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Emergency Off-field Landing Pattern

 Featuring Bob Nardiello

Subscriber question:

"Assume I lost my engine and want to land on a field 3,000 feet directly below me. How should I approach this landing?" - Roy P.


"First, slow to best glide speed to minimize loss of altitude.

Next, assuming you're flying from the left seat, position the aircraft to circle the site to the left. Always stay close to the field, not more than ½ mile away. Consider the wind direction while descending, and make necessary adjustments to keep yourself over your intended landing area. Don't let the wind push you outside of a safe gliding distance from your landing spot.

If you can land in multiple directions on the field, pick the direction most aligned into the wind, as long as there are no obstacles on your approach such as hills, trees or power lines; obstacles in the landing area such as large rocks, etc.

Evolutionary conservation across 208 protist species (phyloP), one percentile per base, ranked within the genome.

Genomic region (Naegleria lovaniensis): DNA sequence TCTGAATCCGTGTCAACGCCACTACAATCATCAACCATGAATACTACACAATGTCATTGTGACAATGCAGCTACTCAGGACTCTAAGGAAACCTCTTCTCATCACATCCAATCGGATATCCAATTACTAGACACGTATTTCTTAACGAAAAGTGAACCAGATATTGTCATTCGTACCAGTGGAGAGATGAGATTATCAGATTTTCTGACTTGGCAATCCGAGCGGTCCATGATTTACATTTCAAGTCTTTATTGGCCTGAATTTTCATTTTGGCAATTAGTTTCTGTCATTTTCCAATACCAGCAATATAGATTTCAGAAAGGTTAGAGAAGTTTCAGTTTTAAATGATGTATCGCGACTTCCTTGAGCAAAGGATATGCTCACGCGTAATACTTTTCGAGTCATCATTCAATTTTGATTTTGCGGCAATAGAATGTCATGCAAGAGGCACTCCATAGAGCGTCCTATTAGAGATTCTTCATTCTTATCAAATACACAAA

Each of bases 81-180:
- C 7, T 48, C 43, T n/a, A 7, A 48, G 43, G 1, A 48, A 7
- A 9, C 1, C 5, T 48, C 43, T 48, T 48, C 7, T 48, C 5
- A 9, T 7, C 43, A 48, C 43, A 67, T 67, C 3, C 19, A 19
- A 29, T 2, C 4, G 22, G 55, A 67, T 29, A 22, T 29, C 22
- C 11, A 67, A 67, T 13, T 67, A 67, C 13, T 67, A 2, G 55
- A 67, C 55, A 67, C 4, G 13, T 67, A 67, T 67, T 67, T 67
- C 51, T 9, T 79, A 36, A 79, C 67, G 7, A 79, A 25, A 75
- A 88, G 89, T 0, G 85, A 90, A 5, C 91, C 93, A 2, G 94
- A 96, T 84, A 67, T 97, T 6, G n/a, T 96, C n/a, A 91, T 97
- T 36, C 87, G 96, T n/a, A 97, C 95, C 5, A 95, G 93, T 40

With a grass field, land in a plowed or mowed area if available. Stay close to the touchdown point throughout your descent and also keep your eyes open for a secondary field if you discover that your selected site turns out to be unsuitable – for example, you spot wires crossing the field which weren't visible from 3,000'.

Plan to arrive on the downwind leg abeam your touchdown spot at least 800 feet AGL and be prepared to adjust your pattern as needed to ensure you make the field."

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